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POW/MIA gears up for chili feed, National League of Families visit

ELKO — It’s a year of firsts for the POW*MIA Elko Awareness Association.

For the first time in the 40-plus year history of the National League of Families, the board of directors is coming to Elko to host its quarterly meeting. The league, whose mission is to bring home prisoners of war and soldiers missing in action, will arrive in Elko in conjunction with the sixth annual chili feed hosted by the Elko association.

Last year, the chili feed raised more than $18,000, which went directly to the National League of Families. The Elko branch placed fifth in the nation, only ranking below four other states, as the entity most successful at raising awareness on the POW/MIA mission and the quest to bring soldiers home, said chief commanding officer of the Elko association Les Brown.

“This is the first time they’ve held a meeting outside of Washington, D.C., in about 40 years, so this is a huge deal for Elko,” Brown said.

On Friday, the board of directors for the National League of Families is hosting its quarterly meeting at the Hilton Garden Inn.

On Saturday, starting at 4 p.m. at the Elko Convention Center, is the annual chili feed and auction. Opening ceremonies, featuring members of the League of Families, will begin at 5 p.m., followed by dinner and the auction.

 Lacy Rourke, national coordinator for the league, said coming to support the chili feed in Elko is a small way for them to give back to the community’s efforts.

“The people of Elko and the POW*MIA Elko Awareness Association has been so supportive of the League of Families throughout the years and the support the Elko community gives through the awareness association has been so great and so meaningful to us,” Rourke said. “It’s a small thing that we can give back, but we’re really looking forward to it.”

For the first time in the chili feed’s six year history, a representative from the Joint POW/MIA Accounting Command, based in Honolulu, will attend the event. JPAC is the world’s largest skeletal forensics laboratory, Brown said. On average, JPAC identifies two missing persons every week.

The Red Lion Hotel & Casino, Gold Dust West, Hilton Garden Inn and local individuals have donated chili.

“The list of people who have donated is astronomical,” Brown said. “Everyone in this community is donating something. It’s incredible.”

The family event features games and raffle prizes for children, with a slew of prizes donated by Ruby Mountain Pawn.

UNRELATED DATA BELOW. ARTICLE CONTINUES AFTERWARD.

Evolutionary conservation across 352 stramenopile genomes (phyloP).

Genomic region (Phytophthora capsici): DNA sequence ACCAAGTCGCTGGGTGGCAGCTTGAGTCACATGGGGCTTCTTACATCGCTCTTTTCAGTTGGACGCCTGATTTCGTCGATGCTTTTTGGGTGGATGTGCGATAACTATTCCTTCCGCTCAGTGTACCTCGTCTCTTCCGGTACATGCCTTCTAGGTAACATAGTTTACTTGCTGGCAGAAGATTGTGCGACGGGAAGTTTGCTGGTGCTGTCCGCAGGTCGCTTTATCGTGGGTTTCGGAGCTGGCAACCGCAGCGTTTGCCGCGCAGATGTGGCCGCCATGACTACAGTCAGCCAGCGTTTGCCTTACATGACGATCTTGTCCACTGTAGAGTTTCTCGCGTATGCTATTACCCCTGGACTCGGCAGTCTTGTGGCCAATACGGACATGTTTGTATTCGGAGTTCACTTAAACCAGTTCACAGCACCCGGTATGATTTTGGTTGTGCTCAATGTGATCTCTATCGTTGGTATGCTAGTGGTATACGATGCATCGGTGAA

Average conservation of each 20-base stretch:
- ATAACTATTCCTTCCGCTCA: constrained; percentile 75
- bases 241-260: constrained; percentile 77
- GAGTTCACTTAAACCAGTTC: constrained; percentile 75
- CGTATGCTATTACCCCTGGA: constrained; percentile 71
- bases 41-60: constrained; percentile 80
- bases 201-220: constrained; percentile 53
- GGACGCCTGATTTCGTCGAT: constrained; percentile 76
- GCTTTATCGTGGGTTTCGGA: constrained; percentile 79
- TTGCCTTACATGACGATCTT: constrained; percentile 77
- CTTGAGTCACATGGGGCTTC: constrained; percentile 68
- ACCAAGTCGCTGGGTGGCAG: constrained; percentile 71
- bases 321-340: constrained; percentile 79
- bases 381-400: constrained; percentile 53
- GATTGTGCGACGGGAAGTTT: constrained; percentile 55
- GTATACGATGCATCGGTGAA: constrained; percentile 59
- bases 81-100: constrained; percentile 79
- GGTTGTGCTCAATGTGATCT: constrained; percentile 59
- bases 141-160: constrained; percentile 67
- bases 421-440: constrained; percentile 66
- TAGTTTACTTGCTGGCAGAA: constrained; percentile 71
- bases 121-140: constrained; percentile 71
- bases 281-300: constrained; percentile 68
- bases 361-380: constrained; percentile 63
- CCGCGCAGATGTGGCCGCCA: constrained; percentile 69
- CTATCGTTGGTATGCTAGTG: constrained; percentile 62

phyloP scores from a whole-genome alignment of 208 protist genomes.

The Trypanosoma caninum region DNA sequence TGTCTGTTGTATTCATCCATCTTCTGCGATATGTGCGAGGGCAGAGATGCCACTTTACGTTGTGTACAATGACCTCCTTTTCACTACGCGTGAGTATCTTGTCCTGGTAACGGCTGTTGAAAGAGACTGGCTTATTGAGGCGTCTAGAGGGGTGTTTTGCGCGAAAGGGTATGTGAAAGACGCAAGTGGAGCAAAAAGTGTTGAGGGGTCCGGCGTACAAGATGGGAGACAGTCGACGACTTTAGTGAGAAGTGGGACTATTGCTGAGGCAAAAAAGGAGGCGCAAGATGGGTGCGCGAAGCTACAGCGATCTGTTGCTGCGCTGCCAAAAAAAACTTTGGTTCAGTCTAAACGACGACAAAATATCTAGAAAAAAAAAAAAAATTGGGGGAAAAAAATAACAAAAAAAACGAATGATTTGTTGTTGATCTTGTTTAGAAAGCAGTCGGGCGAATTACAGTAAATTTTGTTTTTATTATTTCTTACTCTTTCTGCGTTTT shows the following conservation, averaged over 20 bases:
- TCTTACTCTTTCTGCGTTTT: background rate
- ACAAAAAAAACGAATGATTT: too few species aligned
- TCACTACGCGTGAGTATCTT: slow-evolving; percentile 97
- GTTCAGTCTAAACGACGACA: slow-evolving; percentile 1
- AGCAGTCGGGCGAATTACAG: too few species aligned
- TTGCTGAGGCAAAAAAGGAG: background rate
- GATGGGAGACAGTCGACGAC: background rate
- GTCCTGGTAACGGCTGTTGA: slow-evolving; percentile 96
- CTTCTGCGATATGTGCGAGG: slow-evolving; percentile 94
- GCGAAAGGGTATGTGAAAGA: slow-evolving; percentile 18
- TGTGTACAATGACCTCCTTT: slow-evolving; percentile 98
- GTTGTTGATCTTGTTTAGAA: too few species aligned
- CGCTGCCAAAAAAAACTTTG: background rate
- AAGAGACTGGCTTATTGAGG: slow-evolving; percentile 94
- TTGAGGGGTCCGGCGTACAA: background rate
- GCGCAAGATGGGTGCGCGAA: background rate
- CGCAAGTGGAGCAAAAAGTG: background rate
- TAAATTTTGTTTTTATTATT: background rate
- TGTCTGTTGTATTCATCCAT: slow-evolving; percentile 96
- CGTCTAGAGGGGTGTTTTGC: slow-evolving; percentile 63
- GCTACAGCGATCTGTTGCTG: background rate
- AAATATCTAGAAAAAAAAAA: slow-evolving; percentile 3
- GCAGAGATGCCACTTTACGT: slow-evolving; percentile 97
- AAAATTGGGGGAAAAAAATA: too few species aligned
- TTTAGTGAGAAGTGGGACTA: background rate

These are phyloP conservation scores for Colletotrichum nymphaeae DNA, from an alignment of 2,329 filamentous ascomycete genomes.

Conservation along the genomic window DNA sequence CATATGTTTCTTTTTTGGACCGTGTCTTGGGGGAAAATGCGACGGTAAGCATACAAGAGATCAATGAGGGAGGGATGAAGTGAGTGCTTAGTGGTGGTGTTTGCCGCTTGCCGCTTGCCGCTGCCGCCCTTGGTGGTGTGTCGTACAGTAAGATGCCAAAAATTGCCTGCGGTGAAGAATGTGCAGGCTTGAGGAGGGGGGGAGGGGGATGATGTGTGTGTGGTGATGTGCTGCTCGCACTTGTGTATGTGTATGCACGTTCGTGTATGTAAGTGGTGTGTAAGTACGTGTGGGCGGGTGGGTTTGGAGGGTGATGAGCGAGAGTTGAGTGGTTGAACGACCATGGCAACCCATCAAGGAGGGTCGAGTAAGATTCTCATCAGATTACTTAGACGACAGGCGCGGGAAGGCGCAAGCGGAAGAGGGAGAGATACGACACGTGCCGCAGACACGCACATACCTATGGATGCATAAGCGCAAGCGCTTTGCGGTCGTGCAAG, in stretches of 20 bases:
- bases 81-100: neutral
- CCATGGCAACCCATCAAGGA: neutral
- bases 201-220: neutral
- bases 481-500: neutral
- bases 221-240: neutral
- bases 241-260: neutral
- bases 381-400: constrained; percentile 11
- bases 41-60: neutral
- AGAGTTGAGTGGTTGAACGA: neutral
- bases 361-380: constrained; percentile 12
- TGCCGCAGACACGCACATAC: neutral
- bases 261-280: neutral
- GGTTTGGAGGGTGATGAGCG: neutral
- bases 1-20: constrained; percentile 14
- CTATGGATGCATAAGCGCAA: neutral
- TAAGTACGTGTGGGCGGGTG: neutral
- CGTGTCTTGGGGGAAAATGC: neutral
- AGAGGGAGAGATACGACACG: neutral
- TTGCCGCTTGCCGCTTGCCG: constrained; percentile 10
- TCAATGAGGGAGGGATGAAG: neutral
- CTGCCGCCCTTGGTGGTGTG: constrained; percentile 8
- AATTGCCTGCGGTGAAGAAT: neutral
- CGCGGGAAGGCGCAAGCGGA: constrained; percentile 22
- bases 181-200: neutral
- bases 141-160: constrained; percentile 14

Donated auction items include newly purchased arcade games, a horse and custom-made POW/MIA pistol. The cost to eat is a $5 donation for ages 9 and older. All uniformed personnel including military, law enforcement, firefighters and paramedics eat for free.

The chili feed started as a small effort six years ago, when it raised $500. Since then it has grown in size and organizers have had to book larger venues each year.

“The last three years we’ve turned people away because we’ve had no room left for anyone, and I don’t want to turn anyone away,” Brown said. “The convention center has been absolutely phenomenal with helping us put this on this year.”

Although Elko is a highly patriotic community, Brown said, the reason people rally around the POW*MIA Elko Awareness Association is because its members grasp the mission. There are 83,000 Americans unreturned from past conflicts dating back to World War II.

“That number represents a single individual,” Brown said. “Then think about the family members of that single individual and if that single individual only has four family members wondering what the hell happened to my loved one that quadruples to tens of thousands waiting for answers ...”

The goal of the association is to spread the word as much as possible and bring closure to families.

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“Our mission is the fullest possible accounting for those 83,000,” Brown said.

Residents who have questions as to how to find their loved ones missing from conflict, or about how they can help with the National League of Families’ mission, will have their opportunity on Sunday.

The League of Families board of directors, the JPAC representative, the local awareness association and surrounding organizations from Idaho, Utah and Nevada will host a meet-and-greet at 9 a.m. Sunday at the Elko Convention Center. The event will be an open forum where people can ask questions and discuss issues with the various organizations.

“I encourage people to come and ask us questions,” Brown said. “If they have a loved one in their family missing, that’s the time to ask the questions and find out what can you do to find your loved one.”

The forum is open to everyone.

For information about the POW*MIA Elko Awareness Association, visit


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